Indiana's casinos have seen months of declining revenues and lower attendance because of the sluggish economy and bad weather along with facing the threat of more rivals from neighboring states seeking to peel away gamblers.
Admissions at Indiana's 11 full casinos dropped about 3 percent through the first six months of this year when compared with 2010, according to state gaming commission records. The revenues at those casinos and two central Indiana horse tracks with slot machines dipped to the lowest point in three years, falling more than $22 million from last year to $1.39 billion during the first half of 2011.
Casino executives blame the downturn on the recession leading to fewer players at the slot machines and table games.
"It goes back to the economy. It goes to gas prices, and the use of a person's income," said Jim Brown, president of Hoosier Park Racing and Casino in Anderson and the chairman of the Casino Association of Indiana.
"Customers (who) have less disposable income and more difficulty making ends meet are less likely to visit" the casinos, Brown told The Courier-Journal of Louisville.
One is retiree Ronnie Johnson of New Albany, who said he used to visit French Lick Casino weekly to play the 25-cent slot machines with his wife. Since his retirement as a Pillsbury Co. production worker two years ago, the Johnsons have cut their day trips to the casino to every two weeks or so.
"Being retired, we just can't go as often," Johnson said. "I just spent $50 filling up my gas tank. That's $90 this month."
The Horseshoe casino near the Ohio River community of Elizabeth, about 10 miles west of Louisville, saw the biggest business drops among the six southern Indiana casinos. It was closed for 15 days this spring because of flooding, contributing to a 15-percent decline in attendance and an 8-percent dip in revenues for the first half of 2011.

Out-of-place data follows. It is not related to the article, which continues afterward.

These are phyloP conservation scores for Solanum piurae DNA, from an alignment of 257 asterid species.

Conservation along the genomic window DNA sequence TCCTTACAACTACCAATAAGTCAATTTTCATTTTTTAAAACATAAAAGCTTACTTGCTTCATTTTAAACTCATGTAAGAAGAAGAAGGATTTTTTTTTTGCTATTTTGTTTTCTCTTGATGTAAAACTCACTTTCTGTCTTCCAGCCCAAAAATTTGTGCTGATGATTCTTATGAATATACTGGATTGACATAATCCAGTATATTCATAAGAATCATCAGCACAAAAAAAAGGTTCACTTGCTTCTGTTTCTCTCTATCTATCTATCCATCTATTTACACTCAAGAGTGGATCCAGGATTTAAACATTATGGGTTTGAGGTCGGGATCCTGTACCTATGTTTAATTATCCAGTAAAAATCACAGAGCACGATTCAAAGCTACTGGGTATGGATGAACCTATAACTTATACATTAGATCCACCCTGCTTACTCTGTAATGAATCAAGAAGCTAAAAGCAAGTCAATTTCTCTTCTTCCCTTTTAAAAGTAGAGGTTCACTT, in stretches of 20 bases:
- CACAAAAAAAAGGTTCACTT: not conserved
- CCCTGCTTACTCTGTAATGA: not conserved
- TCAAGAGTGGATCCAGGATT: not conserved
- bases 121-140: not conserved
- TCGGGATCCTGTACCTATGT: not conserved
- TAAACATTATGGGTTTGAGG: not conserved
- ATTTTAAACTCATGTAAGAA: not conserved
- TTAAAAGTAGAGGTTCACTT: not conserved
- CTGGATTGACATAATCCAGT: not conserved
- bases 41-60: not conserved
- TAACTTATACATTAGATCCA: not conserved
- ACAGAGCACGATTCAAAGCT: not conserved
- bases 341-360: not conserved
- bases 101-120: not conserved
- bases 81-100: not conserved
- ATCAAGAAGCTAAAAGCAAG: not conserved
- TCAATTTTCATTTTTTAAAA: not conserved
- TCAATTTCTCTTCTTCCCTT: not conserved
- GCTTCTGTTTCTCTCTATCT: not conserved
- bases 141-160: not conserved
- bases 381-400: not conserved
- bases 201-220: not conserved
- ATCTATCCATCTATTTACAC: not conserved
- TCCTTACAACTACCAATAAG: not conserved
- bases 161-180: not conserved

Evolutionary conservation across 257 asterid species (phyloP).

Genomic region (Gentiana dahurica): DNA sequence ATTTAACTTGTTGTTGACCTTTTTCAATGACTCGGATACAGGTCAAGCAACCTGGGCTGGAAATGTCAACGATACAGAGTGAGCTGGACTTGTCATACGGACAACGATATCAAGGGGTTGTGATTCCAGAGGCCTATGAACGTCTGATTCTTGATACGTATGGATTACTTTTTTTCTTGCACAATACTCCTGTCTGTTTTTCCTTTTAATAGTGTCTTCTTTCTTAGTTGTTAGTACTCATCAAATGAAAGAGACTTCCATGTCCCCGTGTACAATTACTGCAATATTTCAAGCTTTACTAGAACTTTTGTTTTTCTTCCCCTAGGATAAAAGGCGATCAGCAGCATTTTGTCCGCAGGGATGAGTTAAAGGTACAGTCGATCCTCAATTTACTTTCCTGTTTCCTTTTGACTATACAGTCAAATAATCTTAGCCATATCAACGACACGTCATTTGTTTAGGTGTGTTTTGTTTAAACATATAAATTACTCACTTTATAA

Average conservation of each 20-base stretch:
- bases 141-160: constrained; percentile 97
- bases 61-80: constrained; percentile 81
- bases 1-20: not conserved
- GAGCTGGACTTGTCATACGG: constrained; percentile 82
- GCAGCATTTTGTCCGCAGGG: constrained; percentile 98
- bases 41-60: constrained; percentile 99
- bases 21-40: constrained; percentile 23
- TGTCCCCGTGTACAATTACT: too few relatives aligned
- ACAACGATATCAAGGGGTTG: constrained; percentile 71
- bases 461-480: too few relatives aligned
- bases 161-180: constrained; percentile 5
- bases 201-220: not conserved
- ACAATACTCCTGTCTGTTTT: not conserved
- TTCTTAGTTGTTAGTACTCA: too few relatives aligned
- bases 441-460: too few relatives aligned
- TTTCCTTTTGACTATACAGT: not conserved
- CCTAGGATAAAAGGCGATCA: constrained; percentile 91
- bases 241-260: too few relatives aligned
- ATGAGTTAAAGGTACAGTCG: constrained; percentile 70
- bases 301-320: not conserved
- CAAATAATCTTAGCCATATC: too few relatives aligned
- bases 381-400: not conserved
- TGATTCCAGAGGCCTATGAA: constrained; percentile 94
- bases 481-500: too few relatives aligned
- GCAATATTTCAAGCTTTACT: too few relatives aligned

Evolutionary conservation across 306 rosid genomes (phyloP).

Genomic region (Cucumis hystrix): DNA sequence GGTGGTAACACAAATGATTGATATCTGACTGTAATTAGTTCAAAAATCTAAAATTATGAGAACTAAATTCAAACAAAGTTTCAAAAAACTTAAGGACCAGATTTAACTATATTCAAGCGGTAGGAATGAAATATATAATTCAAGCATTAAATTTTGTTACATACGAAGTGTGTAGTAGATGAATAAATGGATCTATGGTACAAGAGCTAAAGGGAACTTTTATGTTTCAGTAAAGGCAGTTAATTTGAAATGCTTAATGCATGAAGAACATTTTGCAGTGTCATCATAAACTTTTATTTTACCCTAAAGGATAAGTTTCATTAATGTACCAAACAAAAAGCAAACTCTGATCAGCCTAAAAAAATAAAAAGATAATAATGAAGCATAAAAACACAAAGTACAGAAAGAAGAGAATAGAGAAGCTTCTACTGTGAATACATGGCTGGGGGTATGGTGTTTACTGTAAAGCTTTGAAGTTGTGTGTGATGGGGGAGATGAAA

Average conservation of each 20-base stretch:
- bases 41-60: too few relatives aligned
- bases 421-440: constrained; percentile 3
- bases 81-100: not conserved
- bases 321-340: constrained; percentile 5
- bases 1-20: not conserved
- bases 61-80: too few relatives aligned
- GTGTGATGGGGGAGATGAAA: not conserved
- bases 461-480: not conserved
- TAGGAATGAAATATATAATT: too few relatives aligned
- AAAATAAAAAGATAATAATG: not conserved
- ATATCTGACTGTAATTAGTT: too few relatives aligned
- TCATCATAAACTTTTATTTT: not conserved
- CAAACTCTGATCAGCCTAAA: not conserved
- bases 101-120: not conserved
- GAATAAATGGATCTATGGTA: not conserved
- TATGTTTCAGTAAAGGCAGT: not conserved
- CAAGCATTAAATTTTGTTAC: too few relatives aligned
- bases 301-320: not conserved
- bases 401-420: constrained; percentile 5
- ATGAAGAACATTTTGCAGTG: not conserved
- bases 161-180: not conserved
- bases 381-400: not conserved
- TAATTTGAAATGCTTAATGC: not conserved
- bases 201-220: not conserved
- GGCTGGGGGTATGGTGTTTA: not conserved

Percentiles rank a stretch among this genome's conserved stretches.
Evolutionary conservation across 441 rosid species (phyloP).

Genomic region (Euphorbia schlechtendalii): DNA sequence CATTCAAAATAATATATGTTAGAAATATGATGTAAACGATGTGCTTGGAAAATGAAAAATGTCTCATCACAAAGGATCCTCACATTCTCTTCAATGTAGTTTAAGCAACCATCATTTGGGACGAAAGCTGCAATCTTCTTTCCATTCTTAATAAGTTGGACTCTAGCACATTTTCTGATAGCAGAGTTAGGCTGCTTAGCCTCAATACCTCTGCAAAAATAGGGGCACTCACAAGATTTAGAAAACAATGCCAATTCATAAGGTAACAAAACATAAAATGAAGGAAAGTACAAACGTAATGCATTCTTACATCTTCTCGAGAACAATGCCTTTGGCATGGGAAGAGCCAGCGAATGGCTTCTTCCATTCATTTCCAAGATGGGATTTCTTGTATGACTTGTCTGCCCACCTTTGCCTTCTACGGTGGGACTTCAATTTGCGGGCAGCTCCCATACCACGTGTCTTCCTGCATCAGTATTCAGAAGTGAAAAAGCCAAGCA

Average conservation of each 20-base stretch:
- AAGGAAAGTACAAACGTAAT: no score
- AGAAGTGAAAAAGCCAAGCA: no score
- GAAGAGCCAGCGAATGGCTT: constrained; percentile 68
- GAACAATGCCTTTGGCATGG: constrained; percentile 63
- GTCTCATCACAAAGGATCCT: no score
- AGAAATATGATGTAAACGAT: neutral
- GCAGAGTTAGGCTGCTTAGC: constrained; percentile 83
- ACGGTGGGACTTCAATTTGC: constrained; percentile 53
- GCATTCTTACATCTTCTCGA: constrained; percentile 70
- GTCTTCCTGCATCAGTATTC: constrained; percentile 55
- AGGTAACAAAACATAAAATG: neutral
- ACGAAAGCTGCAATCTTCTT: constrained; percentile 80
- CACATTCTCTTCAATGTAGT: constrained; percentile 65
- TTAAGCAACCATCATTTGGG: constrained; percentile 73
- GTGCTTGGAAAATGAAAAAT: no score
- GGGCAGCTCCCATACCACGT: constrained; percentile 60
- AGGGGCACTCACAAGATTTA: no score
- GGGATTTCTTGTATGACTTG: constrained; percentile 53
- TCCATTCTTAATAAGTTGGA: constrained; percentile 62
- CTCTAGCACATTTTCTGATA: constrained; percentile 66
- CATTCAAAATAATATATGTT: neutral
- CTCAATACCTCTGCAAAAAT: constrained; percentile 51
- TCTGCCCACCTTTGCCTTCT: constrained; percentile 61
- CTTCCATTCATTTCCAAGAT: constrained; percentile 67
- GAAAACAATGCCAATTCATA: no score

"We are very encouraged by what we've seen in June and July coming off of the spring floods," said Mike Stratton, Horseshoe's vice president for marketing. "Based on what we as a market and industry have experienced over the last 24 to 36 months, we're pleased to see some stabilization in revenues."
The largest casino in the Ohio River market, Hollywood Casino in Lawrenceburg, spent $336 million on a new boat two years ago and has seen revenues drop slightly during the first half of this year, after a 2.5-percent boost between 2009 and last year. It is the closest of the casinos to Cincinnati, which is expected to get Ohio's first casino in two years.
Northwestern Indiana's largest casino, Horseshoe in Hammond, also has seen a small drop in revenue this year. It and other Lake Michigan casinos are watching developments in Illinois, where Gov. Pat Quinn said last week he still hadn't made up his mind about a plan approved by legislators that would add five new casinos, including one in Chicago, and increase gambling at the state's existing 10 casinos.
Even before the recession, gambling analysts warned that the Indiana General Assembly's approval of slot machines at the horse tracks in Anderson and Shelbyville would intensify competition in an increasingly saturated casino market.
"It really is a mature market now," said Brown, of Hoosier Park.
He said nobody in the industry is taking the new competition on Indiana's borders lightly.
The opening of the planned $400 million Cincinnati casino in two years is expected to hurt business at the three southeastern Indiana casinos — Hollywood in Lawrenceburg, Belterra near Vevay and Grand Victoria in Rising Sun.
Two studies conducted during the past two years have estimated the Ohio casino market could cut revenues at Indiana's casinos 20 percent to 30 percent.
"For the whole Cincinnati market, people will go to the closest casino," said William Thompson, a professor emeritus of public administration at the University of Las Vegas Nevada. "That one (in Ohio) will cut a third or more" from the revenues now divided by the three Indiana riverboats.